Each output pixel is computed as a weighted average of the neighboring pixels of the corresponding input pixel. Thus, each output pixel has an associated weight function that applies to the pixels in a Kh by Kv input pixel window whose dimensions are the order (degree plus one) of the polynomial interpolant. The higher the order of the interpolant, the bigger the input binary pixel window.
FIG. 3 is a flow chart of the method for reducing the complexity of a two-dimensional linear convolution, according to the invention. In the pre-processing stage, all possible patterns for a row of an input pixel window are determined (100). Each pattern is multiplied (105) with a corresponding row of the convolution kernel matrix. The products of this multiplication are stored (110) in a lookup table as partial results.
During the run-time processing stage, an input pixel window is structured into rows (115). The partial results associated with a matching row are then accessed (120) from the lookup table. All partial results for the input pixel window are summed (125) as final results and a thresholding step is performed if the output is binary. (130)
FIG. 4 is a chart showing a line cache 33 and a hashing function 35, according to one preferred embodiment of the invention. The exemplary input image has a standard binary image format. The input binary pixel window 34 is structured as a set of rows 36, each row coded with one bit 38 per pixel and stored in a separate line of the line cache 33. Consequently, each Kh by Kv input binary pixel window can be treated as Kv rows of Kh bits (1 bit per pixel.) In the example of the bi-septimal B-spline interpolant shown in FIG. 3, each input binary pixel window corresponds to 8 rows of 8 bits each.
An index 44 is used to look up the stored results in the lookup table 46. In the example, the indexing scheme is a hash function that converts the binary data to its decimal value. In other embodiments of the invention, this hash function converts different data types, into a decimal equivalent.
This is distinguished from the prior art approach of storing all possible results for the convolution of an entire input pixel window. In the prior art approach, pattern matching is then used to compare an entire input pixel window, and to look up the stored convolution results for the desired image processing operation.
Thus, in the invention, lookup tables containing partial convolution results are generated in advance. However, the final convolution results are calculated during execution of the image processing (in the example, image scaling). The final convolution results are calculated using a line cache and an indexing scheme to collect the partial results. The lookup tables are generated only when necessary, for example, for each print job, or per page.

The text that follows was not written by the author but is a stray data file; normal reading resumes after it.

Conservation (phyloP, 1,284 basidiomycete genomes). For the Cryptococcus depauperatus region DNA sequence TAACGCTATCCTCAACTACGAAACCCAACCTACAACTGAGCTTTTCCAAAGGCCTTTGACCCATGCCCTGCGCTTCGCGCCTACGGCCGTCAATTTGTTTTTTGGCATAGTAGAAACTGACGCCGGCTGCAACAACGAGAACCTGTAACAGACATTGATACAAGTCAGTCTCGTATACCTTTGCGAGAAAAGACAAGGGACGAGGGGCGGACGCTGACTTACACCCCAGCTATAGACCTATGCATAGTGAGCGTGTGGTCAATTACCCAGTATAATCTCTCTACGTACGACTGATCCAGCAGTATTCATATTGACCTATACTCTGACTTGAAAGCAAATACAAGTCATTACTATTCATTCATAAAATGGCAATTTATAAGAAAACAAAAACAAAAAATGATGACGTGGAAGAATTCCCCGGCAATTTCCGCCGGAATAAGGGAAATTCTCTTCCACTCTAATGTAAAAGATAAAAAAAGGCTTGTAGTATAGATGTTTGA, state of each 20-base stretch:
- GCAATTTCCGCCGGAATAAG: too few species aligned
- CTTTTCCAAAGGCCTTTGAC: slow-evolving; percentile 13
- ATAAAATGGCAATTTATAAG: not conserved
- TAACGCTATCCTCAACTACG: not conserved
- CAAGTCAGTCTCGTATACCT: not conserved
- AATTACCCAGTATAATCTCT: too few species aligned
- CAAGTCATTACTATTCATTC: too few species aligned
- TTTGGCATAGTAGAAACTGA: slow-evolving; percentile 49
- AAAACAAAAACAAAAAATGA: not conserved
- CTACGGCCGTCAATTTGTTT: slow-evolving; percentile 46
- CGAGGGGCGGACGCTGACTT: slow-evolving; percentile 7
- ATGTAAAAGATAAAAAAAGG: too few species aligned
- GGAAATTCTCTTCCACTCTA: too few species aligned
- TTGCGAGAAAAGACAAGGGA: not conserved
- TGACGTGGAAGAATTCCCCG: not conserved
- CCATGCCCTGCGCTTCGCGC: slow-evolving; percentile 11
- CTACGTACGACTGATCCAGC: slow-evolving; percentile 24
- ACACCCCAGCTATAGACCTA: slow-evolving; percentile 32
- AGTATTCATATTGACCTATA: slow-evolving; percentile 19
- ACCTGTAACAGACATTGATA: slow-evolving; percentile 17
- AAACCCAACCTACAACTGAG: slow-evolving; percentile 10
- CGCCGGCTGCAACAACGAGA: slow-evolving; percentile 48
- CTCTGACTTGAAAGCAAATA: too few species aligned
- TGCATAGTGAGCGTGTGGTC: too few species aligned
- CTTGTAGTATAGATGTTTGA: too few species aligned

In the example shown in FIG. 4, all possible patterns of an 8 pixel (bit) row are multiplied by the corresponding row in an 8-by-8 convolution kernel matrix. The partial results for each row are stored in a lookup table 46 for later use during run-time.
For the first row 40 of the input binary pixel window, Kh equals 8. This first row contains the binary number "10110011". The hash function translates the binary bits received from the first row of the input binary pixel window into their decimal equivalent "179" 42. This value "179" is used to look up the corresponding pre-calculated contents in the corresponding "179" entry 48 of the partial results lookup table 46 for the first row. The partial result for the second row of the input binary pixel window can be accessed from entry "082" 49 of the partial result table for the second row. Finally, all of the partial results are summed as the final convolution result.
In the preferred embodiment of the invention, partial convolution results are calculated in floating point arithmetic and converted to a fixed point precision before they are stored as table entries. For example, in FIG. 4, the precalculated value is stored as an 8 bit fixed point value.
By using 8-bit fixed point representation, the memory requirement for the invention is reduced to one-eighth the memory required using floating point representation. While this conversion causes a minor loss of precision, the total discrepancy affects an insignificant number of output pixels. FIG. 5 is an image 50 illustrating the discrepancy between floating point and fixed point 8-bit representations for scaling by four with a bi-septimal B-spline.
In FIG. 5, the grey dots 54 are generated by fixed point precision but are absent in floating point precision. The dark dots 52 are found in floating point precision but are missed in fixed point precision. Of the total 128,000 pixels in the image, 66 are grey and 36 are dark. Thus, the total number of pixels in discrepancy is less than 0.08% of the total pixels in the image. Both floating point and fixed point representations are approximations.